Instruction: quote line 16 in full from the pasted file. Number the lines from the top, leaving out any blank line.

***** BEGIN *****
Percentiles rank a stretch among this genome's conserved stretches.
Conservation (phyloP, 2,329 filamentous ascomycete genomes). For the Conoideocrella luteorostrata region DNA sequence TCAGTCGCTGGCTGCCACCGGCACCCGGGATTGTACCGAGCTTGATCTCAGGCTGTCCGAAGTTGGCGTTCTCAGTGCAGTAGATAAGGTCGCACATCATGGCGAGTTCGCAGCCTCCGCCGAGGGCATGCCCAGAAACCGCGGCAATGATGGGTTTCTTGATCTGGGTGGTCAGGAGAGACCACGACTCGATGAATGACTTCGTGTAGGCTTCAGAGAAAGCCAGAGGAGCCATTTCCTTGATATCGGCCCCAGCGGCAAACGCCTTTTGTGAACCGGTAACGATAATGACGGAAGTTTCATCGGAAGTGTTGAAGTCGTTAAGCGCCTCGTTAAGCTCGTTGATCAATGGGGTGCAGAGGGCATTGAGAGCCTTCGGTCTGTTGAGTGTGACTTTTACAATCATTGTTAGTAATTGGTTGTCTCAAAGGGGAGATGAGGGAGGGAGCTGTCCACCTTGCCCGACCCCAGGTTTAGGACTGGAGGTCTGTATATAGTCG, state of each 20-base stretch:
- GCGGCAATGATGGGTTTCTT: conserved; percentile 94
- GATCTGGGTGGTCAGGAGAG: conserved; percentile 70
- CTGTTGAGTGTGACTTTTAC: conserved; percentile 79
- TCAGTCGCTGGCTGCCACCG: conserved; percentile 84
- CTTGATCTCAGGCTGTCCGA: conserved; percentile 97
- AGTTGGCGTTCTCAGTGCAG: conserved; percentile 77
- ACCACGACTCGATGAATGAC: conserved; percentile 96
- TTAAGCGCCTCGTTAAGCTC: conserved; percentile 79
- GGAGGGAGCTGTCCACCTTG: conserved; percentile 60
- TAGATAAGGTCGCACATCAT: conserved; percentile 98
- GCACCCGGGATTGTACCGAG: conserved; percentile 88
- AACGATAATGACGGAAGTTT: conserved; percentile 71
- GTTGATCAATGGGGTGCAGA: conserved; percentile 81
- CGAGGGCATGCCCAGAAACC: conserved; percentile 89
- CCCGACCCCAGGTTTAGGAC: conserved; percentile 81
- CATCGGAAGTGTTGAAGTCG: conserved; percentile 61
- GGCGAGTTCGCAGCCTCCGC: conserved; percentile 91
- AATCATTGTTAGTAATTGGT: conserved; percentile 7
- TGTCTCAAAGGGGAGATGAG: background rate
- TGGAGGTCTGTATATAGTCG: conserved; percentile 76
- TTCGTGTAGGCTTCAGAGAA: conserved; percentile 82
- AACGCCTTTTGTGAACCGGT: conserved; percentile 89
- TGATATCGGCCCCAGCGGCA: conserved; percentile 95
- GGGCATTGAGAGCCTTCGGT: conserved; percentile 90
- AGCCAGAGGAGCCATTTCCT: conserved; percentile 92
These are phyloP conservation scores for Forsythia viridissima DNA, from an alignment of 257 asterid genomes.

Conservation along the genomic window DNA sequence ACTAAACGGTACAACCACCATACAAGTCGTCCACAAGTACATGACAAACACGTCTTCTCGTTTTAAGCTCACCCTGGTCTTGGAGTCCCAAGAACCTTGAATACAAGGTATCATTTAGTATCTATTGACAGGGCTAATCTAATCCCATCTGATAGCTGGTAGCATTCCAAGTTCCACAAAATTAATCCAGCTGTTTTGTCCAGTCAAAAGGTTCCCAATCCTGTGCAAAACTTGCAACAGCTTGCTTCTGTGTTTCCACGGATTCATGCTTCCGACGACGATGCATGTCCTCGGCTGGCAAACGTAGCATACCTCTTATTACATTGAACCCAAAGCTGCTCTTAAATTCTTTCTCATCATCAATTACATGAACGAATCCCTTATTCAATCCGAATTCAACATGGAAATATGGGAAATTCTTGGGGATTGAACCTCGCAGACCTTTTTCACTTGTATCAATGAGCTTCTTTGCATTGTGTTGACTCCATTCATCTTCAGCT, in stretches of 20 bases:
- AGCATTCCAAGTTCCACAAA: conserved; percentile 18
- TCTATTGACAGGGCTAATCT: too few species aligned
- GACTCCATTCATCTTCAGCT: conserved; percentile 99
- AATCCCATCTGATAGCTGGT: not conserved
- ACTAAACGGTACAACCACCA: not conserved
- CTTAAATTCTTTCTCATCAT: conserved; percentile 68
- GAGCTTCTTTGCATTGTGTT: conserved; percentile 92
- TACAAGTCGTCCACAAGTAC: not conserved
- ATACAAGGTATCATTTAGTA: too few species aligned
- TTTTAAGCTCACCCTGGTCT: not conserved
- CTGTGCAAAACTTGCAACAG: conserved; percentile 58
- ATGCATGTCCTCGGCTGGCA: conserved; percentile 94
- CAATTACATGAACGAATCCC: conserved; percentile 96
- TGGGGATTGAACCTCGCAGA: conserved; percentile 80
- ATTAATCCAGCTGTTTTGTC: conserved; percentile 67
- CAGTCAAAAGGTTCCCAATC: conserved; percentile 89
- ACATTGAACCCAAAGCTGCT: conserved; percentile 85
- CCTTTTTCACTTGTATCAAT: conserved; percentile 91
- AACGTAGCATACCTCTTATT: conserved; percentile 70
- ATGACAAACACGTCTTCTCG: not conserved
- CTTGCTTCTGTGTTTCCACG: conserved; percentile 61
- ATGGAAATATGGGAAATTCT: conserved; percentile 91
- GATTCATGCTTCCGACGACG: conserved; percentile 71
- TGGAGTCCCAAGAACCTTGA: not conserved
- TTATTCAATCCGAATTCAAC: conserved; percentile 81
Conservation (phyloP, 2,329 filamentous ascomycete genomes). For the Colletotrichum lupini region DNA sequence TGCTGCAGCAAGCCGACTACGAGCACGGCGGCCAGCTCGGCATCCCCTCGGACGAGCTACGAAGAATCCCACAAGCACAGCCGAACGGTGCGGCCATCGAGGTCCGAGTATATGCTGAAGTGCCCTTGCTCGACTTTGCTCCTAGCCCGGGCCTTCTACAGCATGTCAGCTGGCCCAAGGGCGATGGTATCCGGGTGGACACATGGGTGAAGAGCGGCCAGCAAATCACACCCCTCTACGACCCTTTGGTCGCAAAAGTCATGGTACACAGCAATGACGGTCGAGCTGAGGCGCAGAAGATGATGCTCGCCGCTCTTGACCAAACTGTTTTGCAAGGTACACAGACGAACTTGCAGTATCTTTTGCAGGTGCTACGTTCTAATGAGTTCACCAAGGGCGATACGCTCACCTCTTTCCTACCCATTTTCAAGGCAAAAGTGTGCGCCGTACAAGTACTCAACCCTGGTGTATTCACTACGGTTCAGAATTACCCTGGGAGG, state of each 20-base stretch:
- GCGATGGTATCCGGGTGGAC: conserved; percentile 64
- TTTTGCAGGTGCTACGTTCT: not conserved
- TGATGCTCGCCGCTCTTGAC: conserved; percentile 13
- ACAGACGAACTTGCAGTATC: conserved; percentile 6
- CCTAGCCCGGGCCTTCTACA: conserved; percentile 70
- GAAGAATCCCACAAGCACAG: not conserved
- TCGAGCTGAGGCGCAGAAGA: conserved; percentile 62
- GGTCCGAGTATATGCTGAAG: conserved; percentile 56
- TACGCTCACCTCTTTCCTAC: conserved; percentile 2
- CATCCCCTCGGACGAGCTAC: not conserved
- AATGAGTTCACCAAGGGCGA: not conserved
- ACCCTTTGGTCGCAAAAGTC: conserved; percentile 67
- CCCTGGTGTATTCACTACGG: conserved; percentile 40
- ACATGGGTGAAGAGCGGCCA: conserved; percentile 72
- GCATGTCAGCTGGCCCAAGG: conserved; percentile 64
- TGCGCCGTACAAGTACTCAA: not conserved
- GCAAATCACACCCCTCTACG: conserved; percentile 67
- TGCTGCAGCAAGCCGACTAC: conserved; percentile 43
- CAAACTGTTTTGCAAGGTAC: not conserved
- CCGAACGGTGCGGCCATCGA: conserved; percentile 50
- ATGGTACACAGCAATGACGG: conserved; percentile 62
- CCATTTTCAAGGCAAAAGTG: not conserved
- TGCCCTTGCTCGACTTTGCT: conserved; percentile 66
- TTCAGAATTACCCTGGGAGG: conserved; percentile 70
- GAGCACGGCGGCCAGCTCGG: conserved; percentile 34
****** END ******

- CGAGGGCATGCCCAGAAACC: conserved; percentile 89